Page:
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Revisiting Tim Burton’s SLEEPY HOLLOW And MORE!
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The Bite #83
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Revisiting Tim Burton’s SLEEPY HOLLOW And MORE!

November 5, 2019

In this Issue:


HORROR HISTORY: THE MATURE MORALITY OF SLEEPY HOLLOW

By Jonathan Barkan*

Fairy tales have long served as a moral guiding light for children. The works of The Brothers Grimm and Hans Christian Andersen, among others, have been cannibalized repeatedly throughout film history, each new adaptation attempting to outdo the last. We grew up on these stories, following Alice down the rabbit hole, flying with Aladdin over the Arabian Desert, and swimming in the depths of the ocean with Ariel. For many of us, our imaginations were molded by the Disney iterations of these fables. But most of the original stories feature some of the bleakest and most horrifying moments in literature.

William Irving’s The Legend of Sleepy Hollow, first published in 1820 in the literary collection The Sketch Book of Geoffrey Crayon, Gent., breathed new life into the medieval mythical figure the Headless Horseman. While there’s no doubt that Disney’s 1949 film, The Adventures of Ichabod and Mr. Toad, cemented the Horseman as an iconic villain in the pop-cultural zeitgeist, Tim Burton’s 1999 adaptation, Sleepy Hollow, reinvented the character and the story for an entire generation. The film beautifully combined the tone and ambiance of a gothic fairy tale with genuinely shocking horror, necessitating its R-rating.

Tim Burton has always created films that appealed to our inner child. Edward ScissorhandsBeetlejuice, and Pee Wee’s Big Adventure were all reminders that a childlike wonder is a powerful tool. Sleepy Hollow did the same, telling the story of a bumbling but well-intentioned hero who comes to a sleepy village to investigate the deaths of several of its citizens. Throw in a beautiful damsel, a witch in the woods, and a supernatural villain and this bears all the hallmarks of a spooky bedtime story that plays with the tropes of a moralistic fairy tale.

Burton’s own childlike wonder feeds on his love of all things gruesome at the best of times, and Sleepy Hollow was no exception. Through Ichabod and the Headless Horseman, he managed to take a Disney animated classic for kids and make a horror film for adults without compromising on dark whimsy or wonder. He littered the film with beheadings and copious fountains of blood while tackling challenging topics like infidelity and infanticide, taking Irving’s myth and making it a morality tale for grown-ups. Where the fairy tales of our youth such as Hansel and GrettleCinderella, or Sleeping Beauty taught us the simple lessons of childhood right and wrong, Sleepy Hollow defies convention, daring to challenge adults to consider their own greed and duplicity in a world desperately in need of honesty and selflessness.


*Jonathan Barkan was the managing editor of Bloody-Disgusting before moving to Dread Central, where he became the site’s Editor-in-Chief. He also did acquisitions for the horror label DREAD. He currently writes a monthly column on Atom Tickets.


IMAGE OF THE WEEK

Image Of The Week #83 - The Thing Dog Costume - The Bite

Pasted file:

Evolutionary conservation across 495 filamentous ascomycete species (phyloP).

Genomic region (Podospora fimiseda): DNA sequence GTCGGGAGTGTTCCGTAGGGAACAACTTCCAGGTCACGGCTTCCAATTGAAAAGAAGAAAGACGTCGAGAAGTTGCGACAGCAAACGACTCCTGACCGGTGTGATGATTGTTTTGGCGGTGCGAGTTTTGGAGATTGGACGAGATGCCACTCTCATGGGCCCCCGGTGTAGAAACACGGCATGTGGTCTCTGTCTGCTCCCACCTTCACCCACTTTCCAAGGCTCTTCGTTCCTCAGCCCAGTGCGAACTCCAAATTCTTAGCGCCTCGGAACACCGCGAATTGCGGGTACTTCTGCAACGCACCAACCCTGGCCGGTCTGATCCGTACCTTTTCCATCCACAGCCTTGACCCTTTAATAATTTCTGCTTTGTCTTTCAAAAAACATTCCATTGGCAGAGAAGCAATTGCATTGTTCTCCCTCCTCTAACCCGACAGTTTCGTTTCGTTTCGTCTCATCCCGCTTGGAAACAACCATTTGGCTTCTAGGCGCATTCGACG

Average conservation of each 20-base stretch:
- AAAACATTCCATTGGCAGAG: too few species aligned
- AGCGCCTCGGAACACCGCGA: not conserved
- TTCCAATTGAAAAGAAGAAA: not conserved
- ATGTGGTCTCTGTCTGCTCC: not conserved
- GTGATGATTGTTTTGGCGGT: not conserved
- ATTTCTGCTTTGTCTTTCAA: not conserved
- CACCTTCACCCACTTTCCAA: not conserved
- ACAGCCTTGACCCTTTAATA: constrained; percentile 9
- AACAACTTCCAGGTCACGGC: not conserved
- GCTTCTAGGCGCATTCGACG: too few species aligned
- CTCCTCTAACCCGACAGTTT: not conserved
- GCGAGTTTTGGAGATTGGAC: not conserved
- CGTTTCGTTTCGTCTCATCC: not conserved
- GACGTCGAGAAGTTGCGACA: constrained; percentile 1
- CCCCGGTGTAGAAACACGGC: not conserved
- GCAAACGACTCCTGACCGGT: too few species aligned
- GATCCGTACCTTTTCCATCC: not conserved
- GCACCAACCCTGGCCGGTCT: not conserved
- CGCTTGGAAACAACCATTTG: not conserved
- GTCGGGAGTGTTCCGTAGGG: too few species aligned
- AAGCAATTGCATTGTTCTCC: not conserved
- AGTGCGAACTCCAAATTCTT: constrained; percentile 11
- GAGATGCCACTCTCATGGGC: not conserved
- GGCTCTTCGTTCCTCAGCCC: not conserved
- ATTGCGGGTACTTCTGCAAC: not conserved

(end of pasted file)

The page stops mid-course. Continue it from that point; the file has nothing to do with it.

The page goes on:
Dog Is The Warmest Place To Hide

SFX artist Duke Cullen and his Siberian Husky, Ranger, may have created the best pet costume this Halloween with this killer The Thing cosplay.


TINY BITES

SCREAM, THE GRUDGE AND MORE

BET made a list of 10 horror films where Black characters challenge one of the worst horror tropes by surviving to the end.

This scary supercut features some of the best horror films of the 21st century that’s sure to stir up some heated debates.

Nylon paid homage to the iconic 90s suburban teen fashion in Scream. (The main takeaway: Wear floral if you want to live.)

Slate gets extra meta in their reassessment of Scream 3, the one about sexual assault in Hollywood, in a post-Weinstein world.

Courteney Cox spent Halloween cutting her own bangs á la Scream 3 Gale Weathers and had a special visitor.

If you’re eager for ghost stories that scare you senseless, check out this one about “Old Rufus” and the legless little boy. Be sure to leave a light on.

Nicolas Pesce’s The Grudge finally has a trailer, and it’s so scary we can’t stop rewatching it. Is it January yet?

Cosmopolitan takes a close look at the reality of being a child actor in a horror movie by way of Silent HillThe Exorcist, and The Shining.

If you liked In Fabric, you may also like these other horror gems of killer inanimate objects, from The New York Times.

The New Yorker highlights what happened to the women who helped build Hollywood, including horror legends like Millicent Patrick.

Jamie Lee Curtis tweeted a first look teaser of Halloween Kills … on Halloween! Because GOAT.

If you’ve ever said “Give me the Ghostbusters theme but make it Nine Inch Nails,” William Maranci‘s got you covered.

Tiffany Haddish went through the Us haunted house at Halloween Horror Nights and had a really hard time. It’s probably a good thing she wasn’t there at the same time as Lupita Nyong’o.


Things We Love #83 - The House That Halloween Built - The Bite

THE HOUSE THAT HALLOWEEN BUILT

Halloween mega fan Kenny Caperton built an exact replica of the Myers’ house that he now calls home. Wonder if he’d rent it out as an Airbnb?


HEY, THAT’S US! – SHUDDER IN THE NEWS

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